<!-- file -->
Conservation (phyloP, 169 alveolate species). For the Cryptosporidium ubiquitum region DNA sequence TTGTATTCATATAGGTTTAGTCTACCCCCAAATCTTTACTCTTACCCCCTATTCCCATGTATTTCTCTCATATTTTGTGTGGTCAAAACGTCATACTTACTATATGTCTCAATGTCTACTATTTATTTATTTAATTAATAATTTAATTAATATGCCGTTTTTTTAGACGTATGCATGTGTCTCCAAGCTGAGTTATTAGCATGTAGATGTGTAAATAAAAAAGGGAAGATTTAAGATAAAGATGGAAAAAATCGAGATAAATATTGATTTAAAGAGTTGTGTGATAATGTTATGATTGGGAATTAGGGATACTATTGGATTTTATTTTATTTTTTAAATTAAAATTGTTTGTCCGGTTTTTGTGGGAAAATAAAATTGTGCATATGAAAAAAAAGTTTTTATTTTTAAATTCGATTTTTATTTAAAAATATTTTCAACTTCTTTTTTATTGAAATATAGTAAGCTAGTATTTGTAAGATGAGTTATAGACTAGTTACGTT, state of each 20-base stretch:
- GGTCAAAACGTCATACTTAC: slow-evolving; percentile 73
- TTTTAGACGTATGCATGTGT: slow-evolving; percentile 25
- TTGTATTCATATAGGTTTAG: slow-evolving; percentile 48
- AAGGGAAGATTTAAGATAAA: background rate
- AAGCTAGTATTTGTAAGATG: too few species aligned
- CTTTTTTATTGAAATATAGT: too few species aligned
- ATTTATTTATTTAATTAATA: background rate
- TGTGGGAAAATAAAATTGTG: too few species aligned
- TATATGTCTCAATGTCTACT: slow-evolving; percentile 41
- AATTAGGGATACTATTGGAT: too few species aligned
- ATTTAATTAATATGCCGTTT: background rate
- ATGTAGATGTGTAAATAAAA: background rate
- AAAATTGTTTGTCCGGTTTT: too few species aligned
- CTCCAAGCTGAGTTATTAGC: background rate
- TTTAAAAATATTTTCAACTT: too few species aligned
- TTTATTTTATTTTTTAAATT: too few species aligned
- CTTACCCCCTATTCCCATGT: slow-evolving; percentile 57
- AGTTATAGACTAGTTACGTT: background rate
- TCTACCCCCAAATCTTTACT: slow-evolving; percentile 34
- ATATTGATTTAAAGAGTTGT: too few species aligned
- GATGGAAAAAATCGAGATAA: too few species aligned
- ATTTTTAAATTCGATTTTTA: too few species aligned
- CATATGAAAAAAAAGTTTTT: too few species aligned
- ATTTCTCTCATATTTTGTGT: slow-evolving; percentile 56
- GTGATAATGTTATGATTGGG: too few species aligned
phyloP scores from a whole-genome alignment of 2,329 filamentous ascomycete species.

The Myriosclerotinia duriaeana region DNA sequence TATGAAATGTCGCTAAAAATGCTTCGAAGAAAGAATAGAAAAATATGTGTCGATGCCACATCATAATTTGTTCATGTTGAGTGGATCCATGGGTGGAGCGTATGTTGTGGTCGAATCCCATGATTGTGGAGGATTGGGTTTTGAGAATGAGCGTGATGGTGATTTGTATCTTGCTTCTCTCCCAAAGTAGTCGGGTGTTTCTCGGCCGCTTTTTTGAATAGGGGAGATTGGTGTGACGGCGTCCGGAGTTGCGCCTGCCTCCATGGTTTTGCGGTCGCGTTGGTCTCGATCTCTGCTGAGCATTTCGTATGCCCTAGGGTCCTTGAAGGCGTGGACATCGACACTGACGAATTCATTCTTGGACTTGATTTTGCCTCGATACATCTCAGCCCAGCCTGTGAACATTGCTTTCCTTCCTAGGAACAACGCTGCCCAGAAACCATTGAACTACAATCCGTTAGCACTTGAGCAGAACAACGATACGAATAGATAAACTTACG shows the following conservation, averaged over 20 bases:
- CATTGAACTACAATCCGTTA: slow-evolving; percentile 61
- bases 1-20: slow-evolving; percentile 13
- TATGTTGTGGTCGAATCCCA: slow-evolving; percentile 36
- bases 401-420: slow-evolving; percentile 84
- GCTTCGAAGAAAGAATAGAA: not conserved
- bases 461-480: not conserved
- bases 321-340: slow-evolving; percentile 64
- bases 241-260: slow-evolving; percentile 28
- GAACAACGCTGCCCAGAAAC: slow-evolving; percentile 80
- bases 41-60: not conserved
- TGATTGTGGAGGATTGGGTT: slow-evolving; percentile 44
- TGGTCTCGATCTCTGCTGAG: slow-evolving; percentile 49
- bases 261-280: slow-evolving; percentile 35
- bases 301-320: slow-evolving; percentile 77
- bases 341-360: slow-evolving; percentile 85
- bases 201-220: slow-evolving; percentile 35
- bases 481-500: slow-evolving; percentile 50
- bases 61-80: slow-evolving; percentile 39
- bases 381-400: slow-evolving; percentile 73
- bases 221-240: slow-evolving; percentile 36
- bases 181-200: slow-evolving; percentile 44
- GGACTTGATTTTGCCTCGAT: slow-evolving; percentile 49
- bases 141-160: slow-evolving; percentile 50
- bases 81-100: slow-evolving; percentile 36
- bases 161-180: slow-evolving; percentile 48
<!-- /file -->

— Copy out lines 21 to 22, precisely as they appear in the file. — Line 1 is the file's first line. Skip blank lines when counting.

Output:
- ATATTGATTTAAAGAGTTGT: too few species aligned
- GATGGAAAAAATCGAGATAA: too few species aligned